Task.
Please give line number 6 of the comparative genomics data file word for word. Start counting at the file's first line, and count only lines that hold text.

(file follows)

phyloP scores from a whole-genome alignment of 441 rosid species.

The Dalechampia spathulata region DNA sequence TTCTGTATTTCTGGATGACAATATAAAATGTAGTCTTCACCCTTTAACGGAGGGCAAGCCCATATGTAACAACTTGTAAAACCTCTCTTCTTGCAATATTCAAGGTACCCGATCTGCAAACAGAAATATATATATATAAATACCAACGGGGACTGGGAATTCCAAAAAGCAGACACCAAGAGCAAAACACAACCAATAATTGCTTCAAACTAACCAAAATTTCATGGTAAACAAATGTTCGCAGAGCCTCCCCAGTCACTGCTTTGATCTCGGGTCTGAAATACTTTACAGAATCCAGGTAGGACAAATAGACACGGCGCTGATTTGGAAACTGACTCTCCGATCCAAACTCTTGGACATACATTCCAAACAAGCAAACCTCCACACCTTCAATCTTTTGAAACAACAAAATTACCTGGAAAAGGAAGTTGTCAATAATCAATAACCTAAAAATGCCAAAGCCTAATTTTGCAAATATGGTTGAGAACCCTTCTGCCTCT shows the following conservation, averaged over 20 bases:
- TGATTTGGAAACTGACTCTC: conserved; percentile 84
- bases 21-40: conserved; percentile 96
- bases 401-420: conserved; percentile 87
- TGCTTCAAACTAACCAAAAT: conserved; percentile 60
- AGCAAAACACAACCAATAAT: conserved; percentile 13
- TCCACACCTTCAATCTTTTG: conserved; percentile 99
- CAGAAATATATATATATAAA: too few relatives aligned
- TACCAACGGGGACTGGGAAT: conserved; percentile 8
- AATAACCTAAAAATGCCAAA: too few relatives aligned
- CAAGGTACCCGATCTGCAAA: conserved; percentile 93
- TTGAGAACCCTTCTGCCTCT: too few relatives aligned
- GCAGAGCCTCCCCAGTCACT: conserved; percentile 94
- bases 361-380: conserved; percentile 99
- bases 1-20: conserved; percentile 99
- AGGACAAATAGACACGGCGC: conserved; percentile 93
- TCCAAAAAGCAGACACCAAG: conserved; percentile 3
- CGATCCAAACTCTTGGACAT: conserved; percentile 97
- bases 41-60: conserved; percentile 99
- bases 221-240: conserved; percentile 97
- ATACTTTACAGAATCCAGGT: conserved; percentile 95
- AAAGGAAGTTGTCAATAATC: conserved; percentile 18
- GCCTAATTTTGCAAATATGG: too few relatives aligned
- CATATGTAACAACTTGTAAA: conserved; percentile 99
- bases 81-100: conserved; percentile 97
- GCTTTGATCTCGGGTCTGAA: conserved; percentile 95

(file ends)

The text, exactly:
- TGCTTCAAACTAACCAAAAT: conserved; percentile 60